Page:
The U.S. Department of Defense (DoD) has responsibility for human safety and environmental stewardship for coastal ranges and for abandoned ordnance unintentionally left underwater as a result of historic military activities. To address these concerns, the Navy through its Navy Environmental Sustainability Development to Implementation (NESDI) Program funded a program to assess the environmental effects of underwater unexploded ordnance (UXO). The site conceptual model (SCM) developed under this program identified the inability to predict the mobility and burial of UXO underwater as a critical gap in capability. To meet this need, the Naval Facilities Engineering Command Engineering Service Center (NAVFAC ESC) initiated a project to modify the existing vortex lattice model, which is used to predict mine mobility and burial. The new software is called the UXO Mobility Model (MM). Using the MM, it is possible to predict the fate of UXO over the broad range of coastal diversity where UXO is known to exist.
The objective of this project was to calibrate and validate the UXO MM for the two most common geomorphic coastal environments in which UXO are known to exist--the trailing edge/East Coast of the continental United States and biogenic reef/tropical islands.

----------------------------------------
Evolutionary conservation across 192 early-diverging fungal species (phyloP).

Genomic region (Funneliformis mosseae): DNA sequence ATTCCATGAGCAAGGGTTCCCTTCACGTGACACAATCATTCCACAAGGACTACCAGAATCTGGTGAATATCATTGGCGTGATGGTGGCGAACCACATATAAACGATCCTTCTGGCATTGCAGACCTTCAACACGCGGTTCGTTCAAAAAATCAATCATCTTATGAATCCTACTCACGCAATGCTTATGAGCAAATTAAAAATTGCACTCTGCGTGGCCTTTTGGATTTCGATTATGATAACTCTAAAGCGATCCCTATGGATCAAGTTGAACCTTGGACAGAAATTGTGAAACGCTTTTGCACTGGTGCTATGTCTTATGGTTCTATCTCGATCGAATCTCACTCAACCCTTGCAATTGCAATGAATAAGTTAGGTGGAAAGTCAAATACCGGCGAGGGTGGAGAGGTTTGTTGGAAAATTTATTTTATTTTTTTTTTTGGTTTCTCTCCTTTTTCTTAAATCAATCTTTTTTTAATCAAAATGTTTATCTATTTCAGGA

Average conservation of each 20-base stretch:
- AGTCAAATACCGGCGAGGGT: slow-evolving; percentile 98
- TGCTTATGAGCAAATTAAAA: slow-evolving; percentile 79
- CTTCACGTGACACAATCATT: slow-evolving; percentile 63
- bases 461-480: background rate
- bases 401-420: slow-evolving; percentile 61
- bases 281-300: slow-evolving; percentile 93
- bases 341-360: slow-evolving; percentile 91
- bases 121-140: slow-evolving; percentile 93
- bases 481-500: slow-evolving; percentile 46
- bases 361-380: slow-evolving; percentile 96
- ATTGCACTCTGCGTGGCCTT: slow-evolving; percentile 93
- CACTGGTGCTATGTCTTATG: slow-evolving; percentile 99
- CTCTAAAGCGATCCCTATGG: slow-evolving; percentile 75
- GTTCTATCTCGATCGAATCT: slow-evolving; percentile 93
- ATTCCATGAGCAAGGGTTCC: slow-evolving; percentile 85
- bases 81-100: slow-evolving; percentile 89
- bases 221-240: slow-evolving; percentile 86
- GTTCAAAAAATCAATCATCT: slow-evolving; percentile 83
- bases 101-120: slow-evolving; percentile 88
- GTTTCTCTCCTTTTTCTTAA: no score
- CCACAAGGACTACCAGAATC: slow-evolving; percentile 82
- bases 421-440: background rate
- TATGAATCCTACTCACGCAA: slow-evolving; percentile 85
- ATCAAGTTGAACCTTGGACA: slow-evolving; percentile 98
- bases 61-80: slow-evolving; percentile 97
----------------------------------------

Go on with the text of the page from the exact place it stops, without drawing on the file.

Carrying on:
The first demonstration, a trailing edge coast, was conducted at the U.S. Army Corps of Engineers (USACE) Engineering, Research & Development Center, Field Research Facility (FRF) in Duck, North Carolina. The second demonstration, a biogenic reef site, was conducted off the coast of the Pacific Missile Range Facility (PMRF) on the southwestern coast of Kauai, Hawaii. Both demonstrations were successful in that all the required data were obtained and the behavior of the surrogates matched the predictions from the MM closely enough to allow calibration and validation of the MM for those coastal environments.
The UXO MM predicts which areas can safely be considered to contain immobile (or fully entombed) UXO and which UXO are at risk of moving into areas where they may come into contact with the public. The MM also aids planning for remediation purposes by indicating how long after a survey UXO will remain where they are found and what areas will stay free of UXO after remediation efforts are complete.